“They now understand the ability to manage some of these tools that can make teaching more fruitful and more exciting,” said Jaimie Tasap, Google senior education manager.

Though there were “bumps in the road,” namely legitimate obstacles that faculty would face in taking these ideas back to school to implement, Johnson said she’s confident they’ll follow through.

“We want them to influence the rest of the faculty at their schools,” she said. “You get the attention of hundreds of these faculty members, then you make a real change in California.”


  • Anne-maree Moore

    Really interested in the Birds-Eye Detective: Teaching pre-server educators how to use Google Earth, Maps and fusion tables in the context of project-based K-12 instruction. Are there any project materials that came out of that? 

    • Anonymous

      They’ll be coming up with the materials in the next 6-9 months, so stay tuned!

  • Marshall

    Teaching teachers to use publishing tools assumes that students and schools are doing things that are worth publishing. As Jaron Lanier says, “You have to be somebody before you can share yourself.” I’d suggest that, for the most part, today’s schools are “nobody”. Or with national curriculum, today’s schools could be one person; the exact same person.

    Should we focus on publishing and promoting company products (Google, Cisco, etc)? Are there not local issues and projects that we could engage students as part of the “revolution”? Why isn’t this the focus? Is it because you can’t bottle it and sell these projects?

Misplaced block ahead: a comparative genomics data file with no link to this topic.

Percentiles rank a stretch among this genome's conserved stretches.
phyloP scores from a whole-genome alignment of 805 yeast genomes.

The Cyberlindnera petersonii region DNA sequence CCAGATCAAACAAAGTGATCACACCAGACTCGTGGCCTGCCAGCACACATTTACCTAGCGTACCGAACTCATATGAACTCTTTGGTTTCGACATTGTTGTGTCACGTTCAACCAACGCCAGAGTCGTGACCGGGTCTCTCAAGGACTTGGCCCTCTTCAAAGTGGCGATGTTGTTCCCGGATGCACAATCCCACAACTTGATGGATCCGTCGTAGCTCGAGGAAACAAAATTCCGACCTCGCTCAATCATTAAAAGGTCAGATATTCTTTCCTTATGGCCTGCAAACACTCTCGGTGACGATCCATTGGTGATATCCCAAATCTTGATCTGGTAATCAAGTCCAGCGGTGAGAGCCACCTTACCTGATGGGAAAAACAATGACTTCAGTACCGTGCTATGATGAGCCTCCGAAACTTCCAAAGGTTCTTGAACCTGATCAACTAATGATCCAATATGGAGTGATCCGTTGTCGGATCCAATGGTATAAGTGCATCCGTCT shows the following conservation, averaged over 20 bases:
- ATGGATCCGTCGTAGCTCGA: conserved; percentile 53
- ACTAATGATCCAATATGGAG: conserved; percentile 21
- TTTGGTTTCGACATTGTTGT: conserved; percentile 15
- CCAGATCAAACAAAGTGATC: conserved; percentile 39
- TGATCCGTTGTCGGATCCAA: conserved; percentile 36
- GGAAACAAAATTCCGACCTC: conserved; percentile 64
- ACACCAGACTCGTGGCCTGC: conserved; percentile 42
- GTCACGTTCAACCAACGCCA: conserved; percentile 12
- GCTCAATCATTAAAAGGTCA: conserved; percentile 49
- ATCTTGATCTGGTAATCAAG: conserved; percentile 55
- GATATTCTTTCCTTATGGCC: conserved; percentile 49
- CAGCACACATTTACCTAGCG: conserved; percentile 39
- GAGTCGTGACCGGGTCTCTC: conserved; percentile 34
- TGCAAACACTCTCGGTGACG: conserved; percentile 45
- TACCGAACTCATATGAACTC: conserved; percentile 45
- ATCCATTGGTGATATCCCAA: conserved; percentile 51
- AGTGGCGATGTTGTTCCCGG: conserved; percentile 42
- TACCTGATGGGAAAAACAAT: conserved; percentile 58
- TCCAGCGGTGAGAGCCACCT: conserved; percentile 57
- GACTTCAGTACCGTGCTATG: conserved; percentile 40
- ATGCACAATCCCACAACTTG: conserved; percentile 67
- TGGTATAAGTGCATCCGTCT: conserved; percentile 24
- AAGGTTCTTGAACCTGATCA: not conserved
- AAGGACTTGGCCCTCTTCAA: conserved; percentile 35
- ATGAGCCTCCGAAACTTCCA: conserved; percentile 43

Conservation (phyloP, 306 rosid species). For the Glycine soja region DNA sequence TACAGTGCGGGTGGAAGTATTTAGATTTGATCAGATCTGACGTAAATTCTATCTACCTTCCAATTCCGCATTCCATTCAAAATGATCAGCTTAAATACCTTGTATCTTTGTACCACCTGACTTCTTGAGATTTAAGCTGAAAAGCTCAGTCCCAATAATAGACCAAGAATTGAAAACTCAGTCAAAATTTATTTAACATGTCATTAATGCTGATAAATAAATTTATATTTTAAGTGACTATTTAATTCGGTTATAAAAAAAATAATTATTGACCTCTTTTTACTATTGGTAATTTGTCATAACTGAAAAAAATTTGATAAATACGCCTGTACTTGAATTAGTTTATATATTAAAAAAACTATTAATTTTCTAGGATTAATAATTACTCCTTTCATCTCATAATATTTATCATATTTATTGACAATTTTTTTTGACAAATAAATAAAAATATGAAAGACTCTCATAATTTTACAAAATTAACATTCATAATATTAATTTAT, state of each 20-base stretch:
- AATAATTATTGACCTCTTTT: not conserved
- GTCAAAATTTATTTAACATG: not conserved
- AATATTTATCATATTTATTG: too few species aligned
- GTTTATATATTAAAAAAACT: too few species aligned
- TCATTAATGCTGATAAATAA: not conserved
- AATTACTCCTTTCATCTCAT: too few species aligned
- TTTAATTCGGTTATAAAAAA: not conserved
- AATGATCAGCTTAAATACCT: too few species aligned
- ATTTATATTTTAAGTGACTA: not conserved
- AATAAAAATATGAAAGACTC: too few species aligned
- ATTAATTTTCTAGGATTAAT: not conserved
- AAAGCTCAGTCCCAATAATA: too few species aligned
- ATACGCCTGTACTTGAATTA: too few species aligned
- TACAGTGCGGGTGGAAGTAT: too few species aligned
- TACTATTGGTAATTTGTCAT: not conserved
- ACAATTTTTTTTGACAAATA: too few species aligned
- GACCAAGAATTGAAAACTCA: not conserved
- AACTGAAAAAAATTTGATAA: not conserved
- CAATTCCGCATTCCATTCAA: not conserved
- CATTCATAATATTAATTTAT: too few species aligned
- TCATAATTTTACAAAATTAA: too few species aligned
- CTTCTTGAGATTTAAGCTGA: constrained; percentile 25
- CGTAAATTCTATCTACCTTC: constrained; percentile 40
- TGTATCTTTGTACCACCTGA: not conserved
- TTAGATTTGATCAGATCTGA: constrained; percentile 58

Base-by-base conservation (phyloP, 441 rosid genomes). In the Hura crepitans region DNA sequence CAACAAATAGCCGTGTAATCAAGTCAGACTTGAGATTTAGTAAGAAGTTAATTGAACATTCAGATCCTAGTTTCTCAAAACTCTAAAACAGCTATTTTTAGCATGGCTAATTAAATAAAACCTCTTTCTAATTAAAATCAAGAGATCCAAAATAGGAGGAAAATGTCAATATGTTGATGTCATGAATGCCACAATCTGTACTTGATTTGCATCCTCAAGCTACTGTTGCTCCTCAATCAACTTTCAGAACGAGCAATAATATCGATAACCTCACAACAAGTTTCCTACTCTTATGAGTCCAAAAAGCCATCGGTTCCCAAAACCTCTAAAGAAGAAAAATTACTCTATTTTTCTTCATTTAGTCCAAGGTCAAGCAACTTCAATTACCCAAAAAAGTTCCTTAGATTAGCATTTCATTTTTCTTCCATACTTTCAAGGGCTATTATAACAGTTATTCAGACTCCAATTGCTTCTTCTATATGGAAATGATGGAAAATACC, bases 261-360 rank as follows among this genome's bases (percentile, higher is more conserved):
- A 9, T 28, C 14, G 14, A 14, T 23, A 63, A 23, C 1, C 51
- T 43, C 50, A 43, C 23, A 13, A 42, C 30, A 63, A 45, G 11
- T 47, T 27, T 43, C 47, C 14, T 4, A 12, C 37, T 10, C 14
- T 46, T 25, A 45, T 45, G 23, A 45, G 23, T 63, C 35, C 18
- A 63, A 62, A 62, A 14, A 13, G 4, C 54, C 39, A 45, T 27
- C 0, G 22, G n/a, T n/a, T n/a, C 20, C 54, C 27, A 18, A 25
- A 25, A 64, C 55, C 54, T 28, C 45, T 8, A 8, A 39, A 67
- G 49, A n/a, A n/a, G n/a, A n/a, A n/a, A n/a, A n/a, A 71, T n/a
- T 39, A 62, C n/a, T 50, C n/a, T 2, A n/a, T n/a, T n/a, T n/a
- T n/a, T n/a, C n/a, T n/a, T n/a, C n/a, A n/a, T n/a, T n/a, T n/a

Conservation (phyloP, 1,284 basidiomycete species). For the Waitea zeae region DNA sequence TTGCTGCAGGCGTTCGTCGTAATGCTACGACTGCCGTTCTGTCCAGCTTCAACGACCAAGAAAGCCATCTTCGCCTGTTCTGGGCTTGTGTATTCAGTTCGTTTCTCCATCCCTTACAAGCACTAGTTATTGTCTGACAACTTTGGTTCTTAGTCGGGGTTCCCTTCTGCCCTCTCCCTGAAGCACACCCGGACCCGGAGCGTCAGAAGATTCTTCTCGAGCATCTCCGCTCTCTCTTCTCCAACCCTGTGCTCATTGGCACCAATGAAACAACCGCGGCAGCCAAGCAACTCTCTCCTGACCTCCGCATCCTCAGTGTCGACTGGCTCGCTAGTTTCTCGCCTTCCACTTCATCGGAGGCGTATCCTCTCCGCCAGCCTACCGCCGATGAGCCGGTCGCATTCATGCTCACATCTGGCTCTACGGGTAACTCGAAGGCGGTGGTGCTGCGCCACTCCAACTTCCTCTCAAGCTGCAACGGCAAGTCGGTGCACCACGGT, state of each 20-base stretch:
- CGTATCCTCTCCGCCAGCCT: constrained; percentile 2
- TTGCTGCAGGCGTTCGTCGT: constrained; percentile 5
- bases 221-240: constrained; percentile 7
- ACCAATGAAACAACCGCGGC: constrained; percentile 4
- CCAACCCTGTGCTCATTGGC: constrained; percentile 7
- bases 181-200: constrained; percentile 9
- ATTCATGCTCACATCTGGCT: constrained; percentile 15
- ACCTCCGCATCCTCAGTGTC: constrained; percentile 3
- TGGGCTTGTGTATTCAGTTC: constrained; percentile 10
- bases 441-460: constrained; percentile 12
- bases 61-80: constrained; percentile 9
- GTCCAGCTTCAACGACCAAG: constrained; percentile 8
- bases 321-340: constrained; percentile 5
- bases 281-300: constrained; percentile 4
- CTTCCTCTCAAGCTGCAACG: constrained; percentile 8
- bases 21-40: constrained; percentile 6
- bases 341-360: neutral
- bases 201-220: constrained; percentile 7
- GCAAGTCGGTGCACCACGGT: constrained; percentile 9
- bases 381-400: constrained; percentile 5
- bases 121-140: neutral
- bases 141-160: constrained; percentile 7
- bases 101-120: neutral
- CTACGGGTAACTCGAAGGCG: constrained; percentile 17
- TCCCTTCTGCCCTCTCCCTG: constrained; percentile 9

As of now, most of the tech in schools is using tech to do more school (as opposed to supporting learning)… Google Form quizzes that grade themselves, handing in the same old homework (as a blog post), and a few videos tossed in here and there, but where is the change and empowering of students creating and owning projects (save the anecdotes here and there by people like Alan November and Will Richardson)? If I’m missing them, please show me the way! Links appreciated.


    • Mfwillis

      I think you raise a great point. These tools are a means to learning and that it is critical for each educator who wants to transform his/her classroom to have time to play and discover the right point of integration based on comfort level and resources.

      And to use these tools most effectively, the classroom doors need to open and allow students to go into the community to research or collect data for projects or assignments. In this manner, publishing can represent a diverse voice and become relevant as assignments can reflect local issues.

      The tools should not support “schooling,” but help shift where/when/what learning can be.

  • Ingrid

    Its the focus we have, teach the teachers, inspire one “champion”, and see the ripples. 

  • It’s possible to use effective, useful, and helpful digital tools. Here’s my experience http://dangerouslyirrelevant.org/2010/09/writing-the-elephant-in-the-living-room.html